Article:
“I felt passionately about it and I kind of went for it,” said Bartholomew.
Bartholomew said the best part of her job is the people, adding that she feels blessed to have a job where she can make a difference in the lives of others.
Deputy county attorney Patrick Moody gives back to Deer Lodge
Living in a poor, multicultural community in the Denver area as a child shaped Patrick Moody’s perspective on life and justice. For three years the 32-year-old Deputy Powell County Attorney in Deer Lodge has successfully prosecuted criminal cases from Montana State Prison and those originating locally.
Patrick said his childhood experiences in a community with all economic classes and a high school where 54 languages were spoken was one of the better experiences for learning about different people. He grew up working on a ranch during the summers teaching kids how to ride, set up tents and move cattle. He graduated from high school, and while attending college managed a small mountaineering business in the mountains west of Boulder.
Initially Patrick earned a degree in history education but after teaching high school students for six months, he realized teaching was not for him.
A compassionate man who desires justice for all, Patrick enrolled in law school and found it fit his personality trait. He received a Juris Doctorate from the University of Montana Law School in 2014.
While in law school he gained a wealth of experience during internships in New Mexico, Bozeman and Missoula. After graduation Patrick clerked for United States District Court Judge Sam E. Haddon in Helena.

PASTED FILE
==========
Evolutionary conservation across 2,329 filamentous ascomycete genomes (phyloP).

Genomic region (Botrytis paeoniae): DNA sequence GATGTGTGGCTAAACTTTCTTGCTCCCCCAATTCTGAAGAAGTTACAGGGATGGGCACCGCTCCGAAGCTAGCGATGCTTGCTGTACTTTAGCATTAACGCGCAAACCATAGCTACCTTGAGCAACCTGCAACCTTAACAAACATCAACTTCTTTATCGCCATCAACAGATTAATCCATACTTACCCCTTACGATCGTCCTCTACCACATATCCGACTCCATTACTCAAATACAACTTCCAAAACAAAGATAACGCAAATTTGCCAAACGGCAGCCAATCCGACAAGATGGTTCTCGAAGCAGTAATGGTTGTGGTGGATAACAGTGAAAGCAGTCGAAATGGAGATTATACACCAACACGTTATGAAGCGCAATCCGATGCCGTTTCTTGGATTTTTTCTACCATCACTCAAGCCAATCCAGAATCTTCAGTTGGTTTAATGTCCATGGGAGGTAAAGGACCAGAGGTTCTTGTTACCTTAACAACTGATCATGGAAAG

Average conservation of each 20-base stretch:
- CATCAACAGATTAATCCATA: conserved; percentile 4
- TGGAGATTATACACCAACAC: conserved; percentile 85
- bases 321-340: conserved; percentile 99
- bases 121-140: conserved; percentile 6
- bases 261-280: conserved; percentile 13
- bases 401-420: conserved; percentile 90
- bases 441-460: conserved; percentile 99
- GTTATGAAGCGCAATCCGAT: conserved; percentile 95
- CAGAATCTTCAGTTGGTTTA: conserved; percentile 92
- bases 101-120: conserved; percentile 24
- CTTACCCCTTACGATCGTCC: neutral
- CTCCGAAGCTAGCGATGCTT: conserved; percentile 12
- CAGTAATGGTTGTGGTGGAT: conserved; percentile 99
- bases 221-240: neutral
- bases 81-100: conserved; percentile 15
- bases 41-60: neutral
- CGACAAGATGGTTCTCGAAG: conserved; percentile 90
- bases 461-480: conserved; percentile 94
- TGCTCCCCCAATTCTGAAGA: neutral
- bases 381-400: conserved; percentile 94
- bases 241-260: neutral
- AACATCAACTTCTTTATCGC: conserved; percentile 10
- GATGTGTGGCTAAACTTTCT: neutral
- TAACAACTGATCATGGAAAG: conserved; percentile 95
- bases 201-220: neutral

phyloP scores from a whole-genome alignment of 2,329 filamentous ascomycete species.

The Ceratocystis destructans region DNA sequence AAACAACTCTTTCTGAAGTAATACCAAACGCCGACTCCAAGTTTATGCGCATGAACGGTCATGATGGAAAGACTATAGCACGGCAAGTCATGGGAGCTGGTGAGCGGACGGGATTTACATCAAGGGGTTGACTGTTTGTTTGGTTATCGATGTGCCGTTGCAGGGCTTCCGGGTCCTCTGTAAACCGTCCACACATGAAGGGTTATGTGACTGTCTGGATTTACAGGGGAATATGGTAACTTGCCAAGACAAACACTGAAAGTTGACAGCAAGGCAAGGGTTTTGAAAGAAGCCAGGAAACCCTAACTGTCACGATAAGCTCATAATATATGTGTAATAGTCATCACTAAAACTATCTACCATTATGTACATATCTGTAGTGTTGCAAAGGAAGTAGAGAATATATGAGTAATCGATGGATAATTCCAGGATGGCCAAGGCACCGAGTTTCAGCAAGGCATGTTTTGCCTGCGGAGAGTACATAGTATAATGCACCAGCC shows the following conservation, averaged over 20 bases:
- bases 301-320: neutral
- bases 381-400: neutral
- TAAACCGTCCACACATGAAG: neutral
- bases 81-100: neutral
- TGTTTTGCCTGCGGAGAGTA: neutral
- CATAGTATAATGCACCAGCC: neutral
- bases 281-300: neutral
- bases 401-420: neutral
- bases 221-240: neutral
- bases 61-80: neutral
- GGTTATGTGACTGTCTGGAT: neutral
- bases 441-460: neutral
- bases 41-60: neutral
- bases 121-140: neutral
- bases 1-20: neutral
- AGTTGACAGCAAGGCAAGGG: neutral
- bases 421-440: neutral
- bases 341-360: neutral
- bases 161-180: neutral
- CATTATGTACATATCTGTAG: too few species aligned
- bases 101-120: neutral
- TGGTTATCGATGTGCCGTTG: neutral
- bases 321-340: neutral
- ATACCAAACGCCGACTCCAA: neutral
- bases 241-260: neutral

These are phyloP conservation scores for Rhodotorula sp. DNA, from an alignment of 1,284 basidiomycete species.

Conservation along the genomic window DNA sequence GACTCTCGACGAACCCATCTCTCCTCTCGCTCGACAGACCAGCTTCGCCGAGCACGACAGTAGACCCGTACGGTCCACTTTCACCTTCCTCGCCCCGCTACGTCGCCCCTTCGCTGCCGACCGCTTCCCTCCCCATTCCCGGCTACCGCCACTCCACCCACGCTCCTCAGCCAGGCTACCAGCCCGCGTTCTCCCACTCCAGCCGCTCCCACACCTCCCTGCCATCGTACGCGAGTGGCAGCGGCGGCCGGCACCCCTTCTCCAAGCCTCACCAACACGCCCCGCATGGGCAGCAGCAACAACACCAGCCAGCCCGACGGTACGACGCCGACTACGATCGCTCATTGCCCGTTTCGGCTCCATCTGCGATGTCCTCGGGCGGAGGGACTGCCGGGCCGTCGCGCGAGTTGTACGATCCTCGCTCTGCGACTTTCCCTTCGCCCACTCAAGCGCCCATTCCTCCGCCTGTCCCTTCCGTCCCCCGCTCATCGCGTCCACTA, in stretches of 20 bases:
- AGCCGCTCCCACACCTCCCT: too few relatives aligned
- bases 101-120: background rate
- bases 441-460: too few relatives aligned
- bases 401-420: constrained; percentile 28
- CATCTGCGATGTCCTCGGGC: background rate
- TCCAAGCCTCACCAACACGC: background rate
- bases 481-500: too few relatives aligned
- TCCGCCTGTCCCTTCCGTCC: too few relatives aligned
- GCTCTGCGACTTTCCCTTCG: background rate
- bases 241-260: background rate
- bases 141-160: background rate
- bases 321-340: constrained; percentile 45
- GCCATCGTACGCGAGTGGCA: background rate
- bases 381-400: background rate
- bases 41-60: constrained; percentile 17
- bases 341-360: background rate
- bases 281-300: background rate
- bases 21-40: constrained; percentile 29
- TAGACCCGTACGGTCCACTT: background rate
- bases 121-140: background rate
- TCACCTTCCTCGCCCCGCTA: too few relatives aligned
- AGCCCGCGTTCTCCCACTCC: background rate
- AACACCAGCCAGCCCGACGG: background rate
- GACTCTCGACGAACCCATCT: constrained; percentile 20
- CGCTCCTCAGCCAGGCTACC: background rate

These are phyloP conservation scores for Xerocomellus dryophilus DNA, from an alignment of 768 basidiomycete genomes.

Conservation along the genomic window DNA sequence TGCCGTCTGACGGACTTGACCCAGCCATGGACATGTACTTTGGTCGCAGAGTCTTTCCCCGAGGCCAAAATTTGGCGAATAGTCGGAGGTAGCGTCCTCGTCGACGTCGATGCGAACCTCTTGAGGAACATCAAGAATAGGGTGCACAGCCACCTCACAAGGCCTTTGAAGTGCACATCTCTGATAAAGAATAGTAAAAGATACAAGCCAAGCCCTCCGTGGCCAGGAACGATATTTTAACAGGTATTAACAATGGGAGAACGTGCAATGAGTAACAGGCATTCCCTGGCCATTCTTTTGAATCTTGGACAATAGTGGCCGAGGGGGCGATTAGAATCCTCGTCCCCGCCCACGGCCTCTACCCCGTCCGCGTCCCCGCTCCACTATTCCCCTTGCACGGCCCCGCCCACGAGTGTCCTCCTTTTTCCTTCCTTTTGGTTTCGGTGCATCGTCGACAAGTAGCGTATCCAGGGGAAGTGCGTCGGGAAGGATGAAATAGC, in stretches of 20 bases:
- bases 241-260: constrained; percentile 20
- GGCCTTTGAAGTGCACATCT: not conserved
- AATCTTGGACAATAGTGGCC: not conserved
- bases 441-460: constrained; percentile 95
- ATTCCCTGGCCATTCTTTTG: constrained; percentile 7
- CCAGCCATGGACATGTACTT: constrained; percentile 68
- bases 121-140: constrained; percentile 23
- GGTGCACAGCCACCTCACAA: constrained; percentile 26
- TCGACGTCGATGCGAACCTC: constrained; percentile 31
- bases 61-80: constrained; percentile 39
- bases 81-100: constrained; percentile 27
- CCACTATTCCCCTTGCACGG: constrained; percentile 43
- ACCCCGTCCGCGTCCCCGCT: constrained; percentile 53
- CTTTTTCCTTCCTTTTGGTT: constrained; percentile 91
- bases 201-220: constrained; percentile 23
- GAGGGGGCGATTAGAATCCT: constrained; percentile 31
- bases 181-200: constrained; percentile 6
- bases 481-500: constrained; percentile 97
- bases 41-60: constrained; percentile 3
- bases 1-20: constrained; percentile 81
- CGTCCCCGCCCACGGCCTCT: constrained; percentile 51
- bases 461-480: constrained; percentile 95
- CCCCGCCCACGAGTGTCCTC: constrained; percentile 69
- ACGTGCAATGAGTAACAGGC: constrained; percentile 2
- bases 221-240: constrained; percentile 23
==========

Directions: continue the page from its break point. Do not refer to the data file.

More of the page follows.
Patrick said, “He is a fantastic judge, and it was a great experience in my life."
About his current role, he said, “The prison is a unique population of people trying to pay their debt to society, but there are incidents of homicide, assault, staff corruption, and significant conspiracies. As a young attorney this is the best opportunity to challenge myself. I like that.”
County Attorney Lewis Smith said, “Patrick has taken charge of whatever I’ve given him to do, particularly all the prison cases. He isn’t afraid to ask questions, and I’m very pleased with his work.”
Patrick is active in the community. Smith likes this “because it is important for people to realize that we are real people and not just attorneys.”
An outdoorsman, Patrick teaches sports conditioning, strength, and fitness classes at the community gym, and works with the Trail Committee.
He is on a committee of Hotel Deer Lodge Preservation, Inc. working on the historic hotel restoration — a slow process, but with progress being made in the past few months. He also participates in high school career fairs, volunteers at the community garden and community events.